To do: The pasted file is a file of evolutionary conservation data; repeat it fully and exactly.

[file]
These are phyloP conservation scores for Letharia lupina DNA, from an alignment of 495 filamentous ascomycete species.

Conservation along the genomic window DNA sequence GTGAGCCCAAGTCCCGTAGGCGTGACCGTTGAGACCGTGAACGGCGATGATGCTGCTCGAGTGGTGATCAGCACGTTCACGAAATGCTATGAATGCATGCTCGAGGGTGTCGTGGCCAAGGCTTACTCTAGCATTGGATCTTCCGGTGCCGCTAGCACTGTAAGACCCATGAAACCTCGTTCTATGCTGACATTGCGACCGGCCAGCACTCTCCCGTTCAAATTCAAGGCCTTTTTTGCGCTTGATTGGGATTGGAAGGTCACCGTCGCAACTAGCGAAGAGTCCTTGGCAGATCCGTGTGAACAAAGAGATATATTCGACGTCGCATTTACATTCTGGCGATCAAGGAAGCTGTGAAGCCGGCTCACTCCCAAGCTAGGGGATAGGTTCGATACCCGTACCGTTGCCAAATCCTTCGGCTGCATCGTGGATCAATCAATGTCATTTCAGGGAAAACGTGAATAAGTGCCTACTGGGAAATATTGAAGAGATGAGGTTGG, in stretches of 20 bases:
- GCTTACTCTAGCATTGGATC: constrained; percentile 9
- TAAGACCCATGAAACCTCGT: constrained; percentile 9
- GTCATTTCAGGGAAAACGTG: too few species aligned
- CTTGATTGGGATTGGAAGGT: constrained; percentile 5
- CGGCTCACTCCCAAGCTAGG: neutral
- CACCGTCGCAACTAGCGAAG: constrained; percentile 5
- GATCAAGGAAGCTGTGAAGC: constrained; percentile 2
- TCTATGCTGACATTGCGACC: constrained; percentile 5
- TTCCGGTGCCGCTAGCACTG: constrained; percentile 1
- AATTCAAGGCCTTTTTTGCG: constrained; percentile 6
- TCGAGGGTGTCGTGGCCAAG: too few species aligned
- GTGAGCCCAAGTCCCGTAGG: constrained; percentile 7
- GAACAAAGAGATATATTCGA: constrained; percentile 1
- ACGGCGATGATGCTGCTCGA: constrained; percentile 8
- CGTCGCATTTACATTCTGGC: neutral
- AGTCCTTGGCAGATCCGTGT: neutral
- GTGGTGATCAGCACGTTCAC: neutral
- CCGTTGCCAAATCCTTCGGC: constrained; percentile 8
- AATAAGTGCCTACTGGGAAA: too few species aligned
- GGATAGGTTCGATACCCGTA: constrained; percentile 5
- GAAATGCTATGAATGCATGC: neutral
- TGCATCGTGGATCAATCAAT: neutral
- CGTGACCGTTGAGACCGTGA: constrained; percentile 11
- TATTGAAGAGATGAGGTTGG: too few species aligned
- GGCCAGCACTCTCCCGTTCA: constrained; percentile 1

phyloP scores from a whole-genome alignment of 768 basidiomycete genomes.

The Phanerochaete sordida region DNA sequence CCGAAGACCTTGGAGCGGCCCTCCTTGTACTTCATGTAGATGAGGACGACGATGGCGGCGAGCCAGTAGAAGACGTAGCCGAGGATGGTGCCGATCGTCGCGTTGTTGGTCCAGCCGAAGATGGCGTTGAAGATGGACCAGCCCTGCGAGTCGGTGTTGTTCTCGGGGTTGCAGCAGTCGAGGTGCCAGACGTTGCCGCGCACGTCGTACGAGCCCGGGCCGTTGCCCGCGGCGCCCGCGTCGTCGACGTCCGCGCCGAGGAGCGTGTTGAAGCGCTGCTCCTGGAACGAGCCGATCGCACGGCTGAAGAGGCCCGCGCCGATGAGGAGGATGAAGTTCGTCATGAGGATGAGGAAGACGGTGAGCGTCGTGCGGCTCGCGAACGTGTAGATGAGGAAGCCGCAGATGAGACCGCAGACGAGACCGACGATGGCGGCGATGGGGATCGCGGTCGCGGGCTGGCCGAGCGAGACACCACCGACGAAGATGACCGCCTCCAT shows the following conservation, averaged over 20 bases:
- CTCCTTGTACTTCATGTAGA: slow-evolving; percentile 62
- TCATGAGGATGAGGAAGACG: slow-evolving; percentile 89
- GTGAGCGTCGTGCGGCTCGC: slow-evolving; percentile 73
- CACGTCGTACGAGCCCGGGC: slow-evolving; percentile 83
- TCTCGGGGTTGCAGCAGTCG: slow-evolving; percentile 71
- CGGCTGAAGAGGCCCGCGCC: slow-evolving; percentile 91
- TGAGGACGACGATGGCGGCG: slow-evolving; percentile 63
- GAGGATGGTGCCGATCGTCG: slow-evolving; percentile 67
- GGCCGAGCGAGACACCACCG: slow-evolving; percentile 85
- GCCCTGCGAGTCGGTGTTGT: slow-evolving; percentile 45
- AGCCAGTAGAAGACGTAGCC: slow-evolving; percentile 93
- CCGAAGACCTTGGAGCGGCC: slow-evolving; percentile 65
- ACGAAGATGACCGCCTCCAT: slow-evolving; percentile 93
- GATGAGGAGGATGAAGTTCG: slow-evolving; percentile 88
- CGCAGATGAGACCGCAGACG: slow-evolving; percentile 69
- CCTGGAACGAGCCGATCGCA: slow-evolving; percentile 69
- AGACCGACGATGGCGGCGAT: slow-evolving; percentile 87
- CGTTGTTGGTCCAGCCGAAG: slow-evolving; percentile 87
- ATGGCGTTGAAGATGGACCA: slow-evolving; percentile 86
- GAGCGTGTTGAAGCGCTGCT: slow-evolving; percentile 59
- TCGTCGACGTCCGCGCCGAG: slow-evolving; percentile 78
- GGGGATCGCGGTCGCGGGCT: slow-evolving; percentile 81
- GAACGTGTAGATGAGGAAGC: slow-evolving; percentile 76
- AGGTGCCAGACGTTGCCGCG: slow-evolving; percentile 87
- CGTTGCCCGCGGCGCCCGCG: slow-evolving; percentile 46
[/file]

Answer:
These are phyloP conservation scores for Letharia lupina DNA, from an alignment of 495 filamentous ascomycete species.

Conservation along the genomic window DNA sequence GTGAGCCCAAGTCCCGTAGGCGTGACCGTTGAGACCGTGAACGGCGATGATGCTGCTCGAGTGGTGATCAGCACGTTCACGAAATGCTATGAATGCATGCTCGAGGGTGTCGTGGCCAAGGCTTACTCTAGCATTGGATCTTCCGGTGCCGCTAGCACTGTAAGACCCATGAAACCTCGTTCTATGCTGACATTGCGACCGGCCAGCACTCTCCCGTTCAAATTCAAGGCCTTTTTTGCGCTTGATTGGGATTGGAAGGTCACCGTCGCAACTAGCGAAGAGTCCTTGGCAGATCCGTGTGAACAAAGAGATATATTCGACGTCGCATTTACATTCTGGCGATCAAGGAAGCTGTGAAGCCGGCTCACTCCCAAGCTAGGGGATAGGTTCGATACCCGTACCGTTGCCAAATCCTTCGGCTGCATCGTGGATCAATCAATGTCATTTCAGGGAAAACGTGAATAAGTGCCTACTGGGAAATATTGAAGAGATGAGGTTGG, in stretches of 20 bases:
- GCTTACTCTAGCATTGGATC: constrained; percentile 9
- TAAGACCCATGAAACCTCGT: constrained; percentile 9
- GTCATTTCAGGGAAAACGTG: too few species aligned
- CTTGATTGGGATTGGAAGGT: constrained; percentile 5
- CGGCTCACTCCCAAGCTAGG: neutral
- CACCGTCGCAACTAGCGAAG: constrained; percentile 5
- GATCAAGGAAGCTGTGAAGC: constrained; percentile 2
- TCTATGCTGACATTGCGACC: constrained; percentile 5
- TTCCGGTGCCGCTAGCACTG: constrained; percentile 1
- AATTCAAGGCCTTTTTTGCG: constrained; percentile 6
- TCGAGGGTGTCGTGGCCAAG: too few species aligned
- GTGAGCCCAAGTCCCGTAGG: constrained; percentile 7
- GAACAAAGAGATATATTCGA: constrained; percentile 1
- ACGGCGATGATGCTGCTCGA: constrained; percentile 8
- CGTCGCATTTACATTCTGGC: neutral
- AGTCCTTGGCAGATCCGTGT: neutral
- GTGGTGATCAGCACGTTCAC: neutral
- CCGTTGCCAAATCCTTCGGC: constrained; percentile 8
- AATAAGTGCCTACTGGGAAA: too few species aligned
- GGATAGGTTCGATACCCGTA: constrained; percentile 5
- GAAATGCTATGAATGCATGC: neutral
- TGCATCGTGGATCAATCAAT: neutral
- CGTGACCGTTGAGACCGTGA: constrained; percentile 11
- TATTGAAGAGATGAGGTTGG: too few species aligned
- GGCCAGCACTCTCCCGTTCA: constrained; percentile 1

phyloP scores from a whole-genome alignment of 768 basidiomycete genomes.

The Phanerochaete sordida region DNA sequence CCGAAGACCTTGGAGCGGCCCTCCTTGTACTTCATGTAGATGAGGACGACGATGGCGGCGAGCCAGTAGAAGACGTAGCCGAGGATGGTGCCGATCGTCGCGTTGTTGGTCCAGCCGAAGATGGCGTTGAAGATGGACCAGCCCTGCGAGTCGGTGTTGTTCTCGGGGTTGCAGCAGTCGAGGTGCCAGACGTTGCCGCGCACGTCGTACGAGCCCGGGCCGTTGCCCGCGGCGCCCGCGTCGTCGACGTCCGCGCCGAGGAGCGTGTTGAAGCGCTGCTCCTGGAACGAGCCGATCGCACGGCTGAAGAGGCCCGCGCCGATGAGGAGGATGAAGTTCGTCATGAGGATGAGGAAGACGGTGAGCGTCGTGCGGCTCGCGAACGTGTAGATGAGGAAGCCGCAGATGAGACCGCAGACGAGACCGACGATGGCGGCGATGGGGATCGCGGTCGCGGGCTGGCCGAGCGAGACACCACCGACGAAGATGACCGCCTCCAT shows the following conservation, averaged over 20 bases:
- CTCCTTGTACTTCATGTAGA: slow-evolving; percentile 62
- TCATGAGGATGAGGAAGACG: slow-evolving; percentile 89
- GTGAGCGTCGTGCGGCTCGC: slow-evolving; percentile 73
- CACGTCGTACGAGCCCGGGC: slow-evolving; percentile 83
- TCTCGGGGTTGCAGCAGTCG: slow-evolving; percentile 71
- CGGCTGAAGAGGCCCGCGCC: slow-evolving; percentile 91
- TGAGGACGACGATGGCGGCG: slow-evolving; percentile 63
- GAGGATGGTGCCGATCGTCG: slow-evolving; percentile 67
- GGCCGAGCGAGACACCACCG: slow-evolving; percentile 85
- GCCCTGCGAGTCGGTGTTGT: slow-evolving; percentile 45
- AGCCAGTAGAAGACGTAGCC: slow-evolving; percentile 93
- CCGAAGACCTTGGAGCGGCC: slow-evolving; percentile 65
- ACGAAGATGACCGCCTCCAT: slow-evolving; percentile 93
- GATGAGGAGGATGAAGTTCG: slow-evolving; percentile 88
- CGCAGATGAGACCGCAGACG: slow-evolving; percentile 69
- CCTGGAACGAGCCGATCGCA: slow-evolving; percentile 69
- AGACCGACGATGGCGGCGAT: slow-evolving; percentile 87
- CGTTGTTGGTCCAGCCGAAG: slow-evolving; percentile 87
- ATGGCGTTGAAGATGGACCA: slow-evolving; percentile 86
- GAGCGTGTTGAAGCGCTGCT: slow-evolving; percentile 59
- TCGTCGACGTCCGCGCCGAG: slow-evolving; percentile 78
- GGGGATCGCGGTCGCGGGCT: slow-evolving; percentile 81
- GAACGTGTAGATGAGGAAGC: slow-evolving; percentile 76
- AGGTGCCAGACGTTGCCGCG: slow-evolving; percentile 87
- CGTTGCCCGCGGCGCCCGCG: slow-evolving; percentile 46